It’s maybe not the greatest argument for the excitement level of the 2018 NBA Finals that its most memorable moment — the one most likely to outlive all others from the nine-day championship round, and to pop to the forefront of our minds when we recall the Golden State Warriors’ third NBA title in four years — was J.R. Smith’s disastrous brain cramp in the closing seconds of the fourth quarter of Game 1.
On the off chance you don’t remember how it went down: After a brilliant 51-point performance by LeBron James, the Cleveland Cavaliers trailed by one point with 4.7 seconds left, and had point guard George Hill going to the line for a pair of free throws to give them the lead. Hill hit the first but missed the second, leaving the game knotted at 107 … only for Smith to beat Kevin Durant and Draymond Green into offensive rebounding position, grabbing the loose ball and giving Cleveland back possession with a chance to get one more shot at a chance to upset the heavily favored Warriors and steal home-court advantage in the Finals.
It didn’t work out that way:
Smith grabbed the rebound within arm’s reach of the rim but, for one reason or another, dribbled out of traffic all the way out past the 3-point arc before, at LeBron’s behest, he fired a pass to Hill in the corner. Hill couldn’t get a desperation shot off before the final buzzer. The game went to overtime tied at 107. The Warriors blew the doors off a spent and broken Cavs team in the extra frame, taking a 1-0 lead in the series.
It was a mortifying moment for Smith, who played such a vital role in Cleveland’s 2016 NBA championship run, but whose contributions have fallen sharply over the past two seasons. It utterly deflated the Cavs, who came so close to springing a stunner on the defending champs, only to miss their best chance by virtue of a brutal blunder. It left James beside himself to an uncharacteristic degree; an unmoored LeBron punched a whiteboard in frustration after the game. It was, essentially, was the series. One week and one night later, Golden State finished off a sweep at Quicken Loans Arena.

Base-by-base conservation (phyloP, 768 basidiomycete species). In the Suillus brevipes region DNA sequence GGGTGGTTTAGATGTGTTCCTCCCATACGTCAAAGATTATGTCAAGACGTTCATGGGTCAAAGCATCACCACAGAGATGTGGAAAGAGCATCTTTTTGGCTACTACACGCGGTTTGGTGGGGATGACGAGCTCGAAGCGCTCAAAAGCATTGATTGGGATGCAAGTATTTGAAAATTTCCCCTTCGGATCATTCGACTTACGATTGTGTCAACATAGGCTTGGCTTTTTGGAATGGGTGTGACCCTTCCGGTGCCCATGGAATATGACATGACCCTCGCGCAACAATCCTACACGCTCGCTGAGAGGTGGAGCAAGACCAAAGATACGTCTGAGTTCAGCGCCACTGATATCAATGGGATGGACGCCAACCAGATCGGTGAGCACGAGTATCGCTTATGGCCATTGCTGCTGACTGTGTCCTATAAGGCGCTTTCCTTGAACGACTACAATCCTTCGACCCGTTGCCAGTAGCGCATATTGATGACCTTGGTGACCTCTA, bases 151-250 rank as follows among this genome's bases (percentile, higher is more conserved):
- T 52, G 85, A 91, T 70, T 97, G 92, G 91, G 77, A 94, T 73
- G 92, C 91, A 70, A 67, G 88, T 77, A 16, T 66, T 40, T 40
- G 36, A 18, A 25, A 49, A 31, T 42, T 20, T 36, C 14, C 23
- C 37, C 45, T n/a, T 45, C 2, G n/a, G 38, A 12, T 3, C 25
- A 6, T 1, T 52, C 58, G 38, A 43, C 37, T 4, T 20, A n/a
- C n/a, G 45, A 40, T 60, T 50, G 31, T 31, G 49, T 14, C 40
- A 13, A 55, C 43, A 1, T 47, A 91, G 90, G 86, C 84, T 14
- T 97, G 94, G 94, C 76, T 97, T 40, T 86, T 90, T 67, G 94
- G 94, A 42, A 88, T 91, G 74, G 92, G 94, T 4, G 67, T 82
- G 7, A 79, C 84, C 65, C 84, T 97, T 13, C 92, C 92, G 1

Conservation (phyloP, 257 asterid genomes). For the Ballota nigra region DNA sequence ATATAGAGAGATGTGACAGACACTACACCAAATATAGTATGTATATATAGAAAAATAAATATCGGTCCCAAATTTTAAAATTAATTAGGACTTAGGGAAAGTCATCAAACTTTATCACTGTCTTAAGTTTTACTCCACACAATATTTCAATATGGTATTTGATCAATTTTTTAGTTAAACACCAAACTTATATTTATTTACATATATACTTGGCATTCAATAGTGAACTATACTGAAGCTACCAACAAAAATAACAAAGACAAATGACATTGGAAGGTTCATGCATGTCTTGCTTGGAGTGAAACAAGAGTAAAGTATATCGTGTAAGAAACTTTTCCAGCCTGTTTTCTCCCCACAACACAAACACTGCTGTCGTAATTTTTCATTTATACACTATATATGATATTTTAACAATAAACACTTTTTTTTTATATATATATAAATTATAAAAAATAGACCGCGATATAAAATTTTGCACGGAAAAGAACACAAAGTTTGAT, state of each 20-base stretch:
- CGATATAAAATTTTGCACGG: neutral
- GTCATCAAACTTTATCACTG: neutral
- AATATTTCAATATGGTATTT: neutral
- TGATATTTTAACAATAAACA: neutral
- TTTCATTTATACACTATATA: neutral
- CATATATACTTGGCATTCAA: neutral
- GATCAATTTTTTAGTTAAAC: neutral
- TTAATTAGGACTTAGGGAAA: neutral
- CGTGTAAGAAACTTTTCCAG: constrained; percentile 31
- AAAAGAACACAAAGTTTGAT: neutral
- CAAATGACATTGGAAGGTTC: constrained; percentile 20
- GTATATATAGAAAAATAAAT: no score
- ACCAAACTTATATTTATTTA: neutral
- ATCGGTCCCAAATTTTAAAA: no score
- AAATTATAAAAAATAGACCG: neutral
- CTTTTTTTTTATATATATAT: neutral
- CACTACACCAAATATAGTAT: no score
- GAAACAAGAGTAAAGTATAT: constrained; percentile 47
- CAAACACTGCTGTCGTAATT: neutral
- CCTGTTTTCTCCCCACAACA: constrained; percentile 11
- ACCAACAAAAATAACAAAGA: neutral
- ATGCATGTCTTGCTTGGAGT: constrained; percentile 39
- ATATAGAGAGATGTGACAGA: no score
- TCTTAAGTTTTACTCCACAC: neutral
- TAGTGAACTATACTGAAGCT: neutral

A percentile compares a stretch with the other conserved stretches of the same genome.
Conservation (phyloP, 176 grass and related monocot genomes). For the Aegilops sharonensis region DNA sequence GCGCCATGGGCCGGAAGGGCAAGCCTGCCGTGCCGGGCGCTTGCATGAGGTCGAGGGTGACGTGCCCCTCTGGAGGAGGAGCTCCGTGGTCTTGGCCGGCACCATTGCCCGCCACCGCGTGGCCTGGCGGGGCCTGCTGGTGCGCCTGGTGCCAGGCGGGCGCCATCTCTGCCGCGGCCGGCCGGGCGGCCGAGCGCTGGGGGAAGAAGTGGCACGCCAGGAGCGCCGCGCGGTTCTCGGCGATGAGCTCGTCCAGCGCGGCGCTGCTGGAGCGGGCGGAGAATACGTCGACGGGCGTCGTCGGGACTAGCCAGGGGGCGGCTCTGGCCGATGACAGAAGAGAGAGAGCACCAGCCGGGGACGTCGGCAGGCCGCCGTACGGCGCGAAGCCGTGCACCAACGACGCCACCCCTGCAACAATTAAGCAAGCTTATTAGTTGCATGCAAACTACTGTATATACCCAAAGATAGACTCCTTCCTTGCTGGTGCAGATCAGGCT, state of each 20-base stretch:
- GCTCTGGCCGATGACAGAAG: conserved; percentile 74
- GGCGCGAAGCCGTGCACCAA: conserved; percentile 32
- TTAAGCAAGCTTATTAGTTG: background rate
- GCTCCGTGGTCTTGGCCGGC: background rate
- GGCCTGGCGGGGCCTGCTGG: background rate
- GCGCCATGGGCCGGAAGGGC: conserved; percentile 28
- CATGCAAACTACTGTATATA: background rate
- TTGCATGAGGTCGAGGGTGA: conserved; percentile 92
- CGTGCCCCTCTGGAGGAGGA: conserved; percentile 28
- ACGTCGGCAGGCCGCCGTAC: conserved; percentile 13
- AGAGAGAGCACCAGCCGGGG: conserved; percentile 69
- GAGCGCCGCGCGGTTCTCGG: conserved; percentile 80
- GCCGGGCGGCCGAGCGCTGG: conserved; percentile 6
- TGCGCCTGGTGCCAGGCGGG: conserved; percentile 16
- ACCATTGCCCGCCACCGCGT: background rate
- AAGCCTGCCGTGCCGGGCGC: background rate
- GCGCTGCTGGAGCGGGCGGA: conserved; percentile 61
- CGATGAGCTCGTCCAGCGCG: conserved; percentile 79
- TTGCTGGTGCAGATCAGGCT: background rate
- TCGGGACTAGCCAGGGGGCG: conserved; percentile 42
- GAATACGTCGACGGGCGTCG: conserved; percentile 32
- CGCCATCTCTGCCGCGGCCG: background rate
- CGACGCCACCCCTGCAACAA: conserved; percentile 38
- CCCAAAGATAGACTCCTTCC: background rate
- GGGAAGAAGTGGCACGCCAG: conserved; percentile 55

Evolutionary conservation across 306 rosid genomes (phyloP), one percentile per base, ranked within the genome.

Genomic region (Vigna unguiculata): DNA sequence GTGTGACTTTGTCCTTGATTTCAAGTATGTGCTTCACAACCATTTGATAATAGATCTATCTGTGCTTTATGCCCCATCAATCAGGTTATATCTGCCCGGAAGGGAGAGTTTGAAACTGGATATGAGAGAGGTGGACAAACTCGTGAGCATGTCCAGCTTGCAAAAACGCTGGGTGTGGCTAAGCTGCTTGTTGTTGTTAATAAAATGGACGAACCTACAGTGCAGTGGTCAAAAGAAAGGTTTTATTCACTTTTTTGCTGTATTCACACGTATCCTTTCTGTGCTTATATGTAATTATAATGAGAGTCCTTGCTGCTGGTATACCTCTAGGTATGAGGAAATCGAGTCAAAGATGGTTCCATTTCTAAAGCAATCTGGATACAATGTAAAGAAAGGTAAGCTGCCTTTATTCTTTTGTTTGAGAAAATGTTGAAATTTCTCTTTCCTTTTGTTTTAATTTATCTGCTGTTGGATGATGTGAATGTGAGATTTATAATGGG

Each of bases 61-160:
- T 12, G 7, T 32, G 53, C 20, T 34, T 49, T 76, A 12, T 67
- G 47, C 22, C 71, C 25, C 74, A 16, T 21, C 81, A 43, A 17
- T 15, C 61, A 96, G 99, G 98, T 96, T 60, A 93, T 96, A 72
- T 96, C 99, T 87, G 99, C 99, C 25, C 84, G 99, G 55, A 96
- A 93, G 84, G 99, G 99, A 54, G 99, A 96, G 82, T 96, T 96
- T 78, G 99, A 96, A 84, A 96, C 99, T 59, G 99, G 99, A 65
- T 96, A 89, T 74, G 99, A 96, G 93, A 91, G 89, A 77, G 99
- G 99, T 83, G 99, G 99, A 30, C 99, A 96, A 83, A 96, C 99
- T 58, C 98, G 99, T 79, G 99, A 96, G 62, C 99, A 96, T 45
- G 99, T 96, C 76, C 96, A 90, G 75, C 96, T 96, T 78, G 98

For better or worse, Smith’s momentary freeze is something we’ll all remember … and, if you’re the sort who loves to pair physical memorabilia with those intangible memories, well, have I got some good news for you:
That’s right: the NBA is auctioning off the jersey that Smith wore during that Game 1 meltdown to the highest bidder. Whether you’re a Warriors fan looking to needle every Cavs supporter you ever see over the moment it all went south, a Clevelander hoping to perform some sort of emotional exorcism by performing a ritual that sends Smith’s jersey into an alternate dimension for all eternity, or just someone with a great deal of disposable income who can’t bear to live without a physical reminder of the importance of being aware of time, score and situation in all situations, your opportunity is here. (Part of me believes that the top bidder will wind up being Draymond Green, because he’ll need something to wear on opening night in October.)
Just so you know, though: game-worn clothing doesn’t come cheap, even — or perhaps especially — if it was prominently involved in a disaster. As of 1 p.m. ET on Monday, the top bid for J.R.’s tank top was $3,000, so if you’re interested in owning this piece of fractured history, you’ll need to come up with more than three stacks. If you’re so inclined, you’ve got until 9:50 p.m. ET on Thursday, June 21, to aggregate your bread. Good luck to you, swag hunters, and remember: if you get the chance to submit your bid before the final buzzer, don’t hesitate. Get a shot up, or prepare to live with the consequences.
More NBA coverage:
– – – – – – –
More from Yahoo Sports:
• Why Lukamight be the safest bet in NBA draft
• Brooks Koepka wins second straight U.S. Open title
• Russian taxi plows into crowd, injuring Mexican World Cup fans
• Mike Leach spends Father’s Day arguing about Obama conspiracy video